Configuring Scopes

It is possible to categorize entity data using Scopes, pre-defined advanced filtering rules utilizing the power of Java and JPA.

Scopes can be used in combination with Filter criteria for more accurate searching within the List View. A Scope displays the total number of filtered items, that is dynamically re-calculated when applying or resetting Filter criteria or on item deletion.

Scopes are defined within ScopesConfigurationUnit section of an entity administration and can be any of the following types:

  • Specification, where filtering conditions are defined using SQL-like syntax of JPA queries. The filtering logic should be defined in a class implementing org.lightadmin.core.config.domain.scope.DomainTypeSpecification interface
  • Filter allows specifying more sophisticated filtering logic using Java, that can be defined in a class implementing org.lightadmin.core.config.domain.scope.DomainTypePredicate interface

If you would like a specific scope to be pre-selected each time you enter List View, you can make it default by appending its definition with defaultScope() (see “Long-term bookings” scope in the example below). When none of the listed scopes is marked as default, the first of them will be treated as such.
When ScopesConfigurationUnit is missing in an entity administration, “All” scope will be displayed and pre-selected showing all entity items.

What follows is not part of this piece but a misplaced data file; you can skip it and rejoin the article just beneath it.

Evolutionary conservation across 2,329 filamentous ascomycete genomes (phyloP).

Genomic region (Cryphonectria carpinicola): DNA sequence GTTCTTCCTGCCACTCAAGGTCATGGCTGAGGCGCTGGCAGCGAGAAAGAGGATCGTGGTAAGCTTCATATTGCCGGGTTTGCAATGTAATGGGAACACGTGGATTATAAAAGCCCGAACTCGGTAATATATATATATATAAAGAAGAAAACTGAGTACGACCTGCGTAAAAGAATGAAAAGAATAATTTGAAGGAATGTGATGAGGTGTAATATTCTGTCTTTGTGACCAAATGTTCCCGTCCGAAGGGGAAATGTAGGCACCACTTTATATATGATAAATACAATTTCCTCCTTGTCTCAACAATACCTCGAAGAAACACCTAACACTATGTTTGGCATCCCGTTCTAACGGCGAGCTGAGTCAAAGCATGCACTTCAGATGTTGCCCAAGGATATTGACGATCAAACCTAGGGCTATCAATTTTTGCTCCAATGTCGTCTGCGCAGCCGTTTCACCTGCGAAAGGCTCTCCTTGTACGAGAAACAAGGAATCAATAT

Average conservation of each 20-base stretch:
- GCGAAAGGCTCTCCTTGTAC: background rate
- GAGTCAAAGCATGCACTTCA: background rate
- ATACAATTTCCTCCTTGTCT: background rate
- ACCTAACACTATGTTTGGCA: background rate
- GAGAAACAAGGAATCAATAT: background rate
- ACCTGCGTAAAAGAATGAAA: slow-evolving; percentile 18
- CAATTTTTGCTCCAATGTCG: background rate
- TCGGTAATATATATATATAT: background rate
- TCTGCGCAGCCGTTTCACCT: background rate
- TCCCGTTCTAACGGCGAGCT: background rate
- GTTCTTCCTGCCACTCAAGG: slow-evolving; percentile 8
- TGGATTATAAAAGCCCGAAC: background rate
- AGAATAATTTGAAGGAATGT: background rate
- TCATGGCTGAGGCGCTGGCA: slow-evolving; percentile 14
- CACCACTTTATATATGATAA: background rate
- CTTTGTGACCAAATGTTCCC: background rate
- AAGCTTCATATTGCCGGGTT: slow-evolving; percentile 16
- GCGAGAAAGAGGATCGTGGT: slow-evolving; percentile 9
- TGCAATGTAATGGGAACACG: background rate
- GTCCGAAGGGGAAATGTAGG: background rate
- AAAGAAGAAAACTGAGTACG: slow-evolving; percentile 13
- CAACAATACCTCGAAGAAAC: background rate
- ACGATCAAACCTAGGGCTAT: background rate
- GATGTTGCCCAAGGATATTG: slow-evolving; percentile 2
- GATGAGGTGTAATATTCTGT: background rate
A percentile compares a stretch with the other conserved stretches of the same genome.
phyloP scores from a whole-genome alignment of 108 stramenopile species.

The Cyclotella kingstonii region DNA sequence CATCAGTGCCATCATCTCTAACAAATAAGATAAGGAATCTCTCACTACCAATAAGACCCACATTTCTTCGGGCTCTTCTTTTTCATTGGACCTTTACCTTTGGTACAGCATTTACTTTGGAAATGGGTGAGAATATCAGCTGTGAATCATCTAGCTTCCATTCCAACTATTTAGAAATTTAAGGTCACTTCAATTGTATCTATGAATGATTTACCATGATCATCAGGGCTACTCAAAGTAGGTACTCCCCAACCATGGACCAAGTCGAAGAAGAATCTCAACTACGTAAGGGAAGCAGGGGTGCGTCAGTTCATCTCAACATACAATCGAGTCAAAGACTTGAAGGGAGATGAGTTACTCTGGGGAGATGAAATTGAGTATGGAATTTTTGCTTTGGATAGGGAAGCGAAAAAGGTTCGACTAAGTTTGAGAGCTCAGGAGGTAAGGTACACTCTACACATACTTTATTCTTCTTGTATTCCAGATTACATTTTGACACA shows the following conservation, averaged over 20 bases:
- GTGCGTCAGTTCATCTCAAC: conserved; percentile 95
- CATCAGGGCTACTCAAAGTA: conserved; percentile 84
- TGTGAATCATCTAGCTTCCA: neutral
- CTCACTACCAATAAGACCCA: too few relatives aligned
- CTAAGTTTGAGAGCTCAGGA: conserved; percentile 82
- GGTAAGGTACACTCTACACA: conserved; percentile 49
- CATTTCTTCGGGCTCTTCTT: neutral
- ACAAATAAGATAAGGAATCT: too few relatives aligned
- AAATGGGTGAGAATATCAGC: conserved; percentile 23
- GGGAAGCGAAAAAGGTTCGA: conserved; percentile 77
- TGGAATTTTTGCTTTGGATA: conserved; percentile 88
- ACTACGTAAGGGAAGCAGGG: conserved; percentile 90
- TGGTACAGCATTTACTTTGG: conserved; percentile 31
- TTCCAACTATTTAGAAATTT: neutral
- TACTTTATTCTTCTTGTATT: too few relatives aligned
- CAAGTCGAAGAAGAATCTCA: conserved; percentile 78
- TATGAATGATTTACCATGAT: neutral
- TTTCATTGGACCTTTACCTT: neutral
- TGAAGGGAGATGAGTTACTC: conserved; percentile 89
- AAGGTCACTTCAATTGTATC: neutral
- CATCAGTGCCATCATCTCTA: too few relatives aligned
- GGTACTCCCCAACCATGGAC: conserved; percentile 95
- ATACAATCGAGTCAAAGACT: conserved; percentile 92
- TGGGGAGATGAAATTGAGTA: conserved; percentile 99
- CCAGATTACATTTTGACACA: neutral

public class BookingAdministration extends AdministrationConfiguration<Booking>{ {

	public ScopesConfigurationUnit scopes( final ScopesConfigurationUnitBuilder scopeBuilder ) {
		return scopeBuilder
			.scope( "All", all() )
			.scope( "Smoking Apartments", specification( smokingApartmentsSpec( true ) ) )
			.scope( "Non Smoking Apartments", specification( smokingApartmentsSpec( false ) ) )
			.scope( "Long-term bookings", filter( longTermBookingPredicate() ) ).defaultScope().build();

	public FiltersConfigurationUnit filters( final FiltersConfigurationUnitBuilder filterBuilder ) {
		return filterBuilder
			.filter( "Customer", "user" )
			.filter( "Booked Hotel", "hotel" )
			.filter( "Check-In Date", "checkinDate" ).build();

	public FieldSetConfigurationUnit listView( final FieldSetConfigurationUnitBuilder fragmentBuilder ) {
		return fragmentBuilder
			.field( "user" ).caption( "Customer" )
			.field( "hotel" ).caption( "Hotel" )
			.field( "checkinDate" ).caption( "Check-In Date" )
			.field( "smoking" ).caption( "Smoking" )
			.field( "beds" ).caption( "Beds" )

	public static DomainTypePredicate<Booking> longTermBookingPredicate() {
		return new DomainTypePredicate<Booking>() {
			public boolean apply( final Booking booking ) {
				return booking.getNights() > 20;

	public static DomainTypeSpecification<Booking> smokingApartmentsSpec( final boolean isSmokingApartment ) {
		return new DomainTypeSpecification<Booking>() {
			public Predicate toPredicate( final Root<Booking> root, final CriteriaQuery<?> query, final CriteriaBuilder cb ) {
				return cb.equal( root.get( "smoking" ), isSmokingApartment );


Scopes Help Categorize Your Entity Data